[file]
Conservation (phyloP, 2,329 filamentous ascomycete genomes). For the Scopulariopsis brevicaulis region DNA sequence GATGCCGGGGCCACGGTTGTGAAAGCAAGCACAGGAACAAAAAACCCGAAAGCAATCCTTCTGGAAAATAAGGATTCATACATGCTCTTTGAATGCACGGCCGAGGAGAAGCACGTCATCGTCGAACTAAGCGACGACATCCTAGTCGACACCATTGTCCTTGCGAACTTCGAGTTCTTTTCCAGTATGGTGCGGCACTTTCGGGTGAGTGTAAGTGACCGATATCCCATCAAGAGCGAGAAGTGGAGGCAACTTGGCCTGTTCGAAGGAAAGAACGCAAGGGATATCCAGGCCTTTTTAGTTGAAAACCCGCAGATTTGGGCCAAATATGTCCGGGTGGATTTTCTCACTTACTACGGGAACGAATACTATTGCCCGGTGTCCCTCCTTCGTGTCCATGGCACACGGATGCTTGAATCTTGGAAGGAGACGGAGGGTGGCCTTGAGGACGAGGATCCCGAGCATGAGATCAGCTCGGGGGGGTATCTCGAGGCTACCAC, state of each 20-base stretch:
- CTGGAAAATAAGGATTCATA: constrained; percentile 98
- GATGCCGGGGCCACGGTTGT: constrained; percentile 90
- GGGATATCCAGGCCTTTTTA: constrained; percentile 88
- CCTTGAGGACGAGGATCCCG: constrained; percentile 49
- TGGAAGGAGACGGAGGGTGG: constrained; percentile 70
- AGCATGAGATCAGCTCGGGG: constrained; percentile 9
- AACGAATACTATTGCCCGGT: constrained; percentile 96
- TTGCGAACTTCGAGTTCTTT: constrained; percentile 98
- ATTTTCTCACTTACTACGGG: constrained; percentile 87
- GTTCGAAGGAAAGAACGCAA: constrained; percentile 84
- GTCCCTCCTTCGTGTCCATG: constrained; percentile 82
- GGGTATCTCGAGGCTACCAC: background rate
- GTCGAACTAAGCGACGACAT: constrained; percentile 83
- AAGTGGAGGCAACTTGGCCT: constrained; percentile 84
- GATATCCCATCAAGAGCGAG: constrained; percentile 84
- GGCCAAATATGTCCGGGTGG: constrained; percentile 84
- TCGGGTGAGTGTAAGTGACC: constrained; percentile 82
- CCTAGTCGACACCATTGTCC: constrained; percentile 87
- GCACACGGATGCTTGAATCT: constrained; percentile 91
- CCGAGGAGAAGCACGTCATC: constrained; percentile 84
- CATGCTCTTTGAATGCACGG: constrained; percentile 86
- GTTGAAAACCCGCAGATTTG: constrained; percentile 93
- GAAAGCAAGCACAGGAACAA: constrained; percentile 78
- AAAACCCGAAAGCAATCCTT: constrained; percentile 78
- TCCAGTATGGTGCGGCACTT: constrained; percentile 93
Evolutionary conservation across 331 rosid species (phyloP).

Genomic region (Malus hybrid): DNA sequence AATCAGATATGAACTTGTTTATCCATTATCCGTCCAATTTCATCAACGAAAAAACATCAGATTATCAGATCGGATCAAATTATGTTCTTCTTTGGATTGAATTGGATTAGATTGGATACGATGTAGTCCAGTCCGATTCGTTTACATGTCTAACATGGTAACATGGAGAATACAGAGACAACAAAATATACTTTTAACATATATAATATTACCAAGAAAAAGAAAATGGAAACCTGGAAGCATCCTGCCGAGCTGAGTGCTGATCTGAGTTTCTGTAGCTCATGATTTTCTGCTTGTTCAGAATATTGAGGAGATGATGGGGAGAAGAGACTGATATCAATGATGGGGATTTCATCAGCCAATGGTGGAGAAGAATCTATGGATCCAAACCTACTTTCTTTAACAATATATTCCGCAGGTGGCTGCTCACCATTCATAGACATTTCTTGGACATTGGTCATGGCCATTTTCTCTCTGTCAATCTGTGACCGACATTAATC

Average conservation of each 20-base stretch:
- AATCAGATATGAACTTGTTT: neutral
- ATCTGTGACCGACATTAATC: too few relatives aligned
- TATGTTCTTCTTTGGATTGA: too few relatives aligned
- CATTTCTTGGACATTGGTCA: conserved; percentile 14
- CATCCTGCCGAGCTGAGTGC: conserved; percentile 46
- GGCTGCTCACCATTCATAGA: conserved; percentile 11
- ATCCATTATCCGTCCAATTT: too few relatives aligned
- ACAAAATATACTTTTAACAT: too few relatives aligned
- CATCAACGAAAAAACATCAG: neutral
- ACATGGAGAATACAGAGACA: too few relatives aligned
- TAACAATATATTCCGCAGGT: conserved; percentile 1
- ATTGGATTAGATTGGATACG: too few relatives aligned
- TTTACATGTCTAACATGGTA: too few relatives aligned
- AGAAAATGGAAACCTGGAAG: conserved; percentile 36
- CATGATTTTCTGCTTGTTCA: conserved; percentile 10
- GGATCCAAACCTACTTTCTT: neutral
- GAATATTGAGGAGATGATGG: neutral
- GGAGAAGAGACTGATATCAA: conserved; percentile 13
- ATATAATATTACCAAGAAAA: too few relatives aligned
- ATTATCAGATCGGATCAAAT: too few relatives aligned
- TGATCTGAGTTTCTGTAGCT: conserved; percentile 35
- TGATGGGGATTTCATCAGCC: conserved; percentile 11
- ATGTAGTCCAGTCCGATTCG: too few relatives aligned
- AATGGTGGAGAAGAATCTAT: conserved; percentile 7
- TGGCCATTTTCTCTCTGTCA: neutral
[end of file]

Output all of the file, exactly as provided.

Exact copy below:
Conservation (phyloP, 2,329 filamentous ascomycete genomes). For the Scopulariopsis brevicaulis region DNA sequence GATGCCGGGGCCACGGTTGTGAAAGCAAGCACAGGAACAAAAAACCCGAAAGCAATCCTTCTGGAAAATAAGGATTCATACATGCTCTTTGAATGCACGGCCGAGGAGAAGCACGTCATCGTCGAACTAAGCGACGACATCCTAGTCGACACCATTGTCCTTGCGAACTTCGAGTTCTTTTCCAGTATGGTGCGGCACTTTCGGGTGAGTGTAAGTGACCGATATCCCATCAAGAGCGAGAAGTGGAGGCAACTTGGCCTGTTCGAAGGAAAGAACGCAAGGGATATCCAGGCCTTTTTAGTTGAAAACCCGCAGATTTGGGCCAAATATGTCCGGGTGGATTTTCTCACTTACTACGGGAACGAATACTATTGCCCGGTGTCCCTCCTTCGTGTCCATGGCACACGGATGCTTGAATCTTGGAAGGAGACGGAGGGTGGCCTTGAGGACGAGGATCCCGAGCATGAGATCAGCTCGGGGGGGTATCTCGAGGCTACCAC, state of each 20-base stretch:
- CTGGAAAATAAGGATTCATA: constrained; percentile 98
- GATGCCGGGGCCACGGTTGT: constrained; percentile 90
- GGGATATCCAGGCCTTTTTA: constrained; percentile 88
- CCTTGAGGACGAGGATCCCG: constrained; percentile 49
- TGGAAGGAGACGGAGGGTGG: constrained; percentile 70
- AGCATGAGATCAGCTCGGGG: constrained; percentile 9
- AACGAATACTATTGCCCGGT: constrained; percentile 96
- TTGCGAACTTCGAGTTCTTT: constrained; percentile 98
- ATTTTCTCACTTACTACGGG: constrained; percentile 87
- GTTCGAAGGAAAGAACGCAA: constrained; percentile 84
- GTCCCTCCTTCGTGTCCATG: constrained; percentile 82
- GGGTATCTCGAGGCTACCAC: background rate
- GTCGAACTAAGCGACGACAT: constrained; percentile 83
- AAGTGGAGGCAACTTGGCCT: constrained; percentile 84
- GATATCCCATCAAGAGCGAG: constrained; percentile 84
- GGCCAAATATGTCCGGGTGG: constrained; percentile 84
- TCGGGTGAGTGTAAGTGACC: constrained; percentile 82
- CCTAGTCGACACCATTGTCC: constrained; percentile 87
- GCACACGGATGCTTGAATCT: constrained; percentile 91
- CCGAGGAGAAGCACGTCATC: constrained; percentile 84
- CATGCTCTTTGAATGCACGG: constrained; percentile 86
- GTTGAAAACCCGCAGATTTG: constrained; percentile 93
- GAAAGCAAGCACAGGAACAA: constrained; percentile 78
- AAAACCCGAAAGCAATCCTT: constrained; percentile 78
- TCCAGTATGGTGCGGCACTT: constrained; percentile 93
Evolutionary conservation across 331 rosid species (phyloP).

Genomic region (Malus hybrid): DNA sequence AATCAGATATGAACTTGTTTATCCATTATCCGTCCAATTTCATCAACGAAAAAACATCAGATTATCAGATCGGATCAAATTATGTTCTTCTTTGGATTGAATTGGATTAGATTGGATACGATGTAGTCCAGTCCGATTCGTTTACATGTCTAACATGGTAACATGGAGAATACAGAGACAACAAAATATACTTTTAACATATATAATATTACCAAGAAAAAGAAAATGGAAACCTGGAAGCATCCTGCCGAGCTGAGTGCTGATCTGAGTTTCTGTAGCTCATGATTTTCTGCTTGTTCAGAATATTGAGGAGATGATGGGGAGAAGAGACTGATATCAATGATGGGGATTTCATCAGCCAATGGTGGAGAAGAATCTATGGATCCAAACCTACTTTCTTTAACAATATATTCCGCAGGTGGCTGCTCACCATTCATAGACATTTCTTGGACATTGGTCATGGCCATTTTCTCTCTGTCAATCTGTGACCGACATTAATC

Average conservation of each 20-base stretch:
- AATCAGATATGAACTTGTTT: neutral
- ATCTGTGACCGACATTAATC: too few relatives aligned
- TATGTTCTTCTTTGGATTGA: too few relatives aligned
- CATTTCTTGGACATTGGTCA: conserved; percentile 14
- CATCCTGCCGAGCTGAGTGC: conserved; percentile 46
- GGCTGCTCACCATTCATAGA: conserved; percentile 11
- ATCCATTATCCGTCCAATTT: too few relatives aligned
- ACAAAATATACTTTTAACAT: too few relatives aligned
- CATCAACGAAAAAACATCAG: neutral
- ACATGGAGAATACAGAGACA: too few relatives aligned
- TAACAATATATTCCGCAGGT: conserved; percentile 1
- ATTGGATTAGATTGGATACG: too few relatives aligned
- TTTACATGTCTAACATGGTA: too few relatives aligned
- AGAAAATGGAAACCTGGAAG: conserved; percentile 36
- CATGATTTTCTGCTTGTTCA: conserved; percentile 10
- GGATCCAAACCTACTTTCTT: neutral
- GAATATTGAGGAGATGATGG: neutral
- GGAGAAGAGACTGATATCAA: conserved; percentile 13
- ATATAATATTACCAAGAAAA: too few relatives aligned
- ATTATCAGATCGGATCAAAT: too few relatives aligned
- TGATCTGAGTTTCTGTAGCT: conserved; percentile 35
- TGATGGGGATTTCATCAGCC: conserved; percentile 11
- ATGTAGTCCAGTCCGATTCG: too few relatives aligned
- AATGGTGGAGAAGAATCTAT: conserved; percentile 7
- TGGCCATTTTCTCTCTGTCA: neutral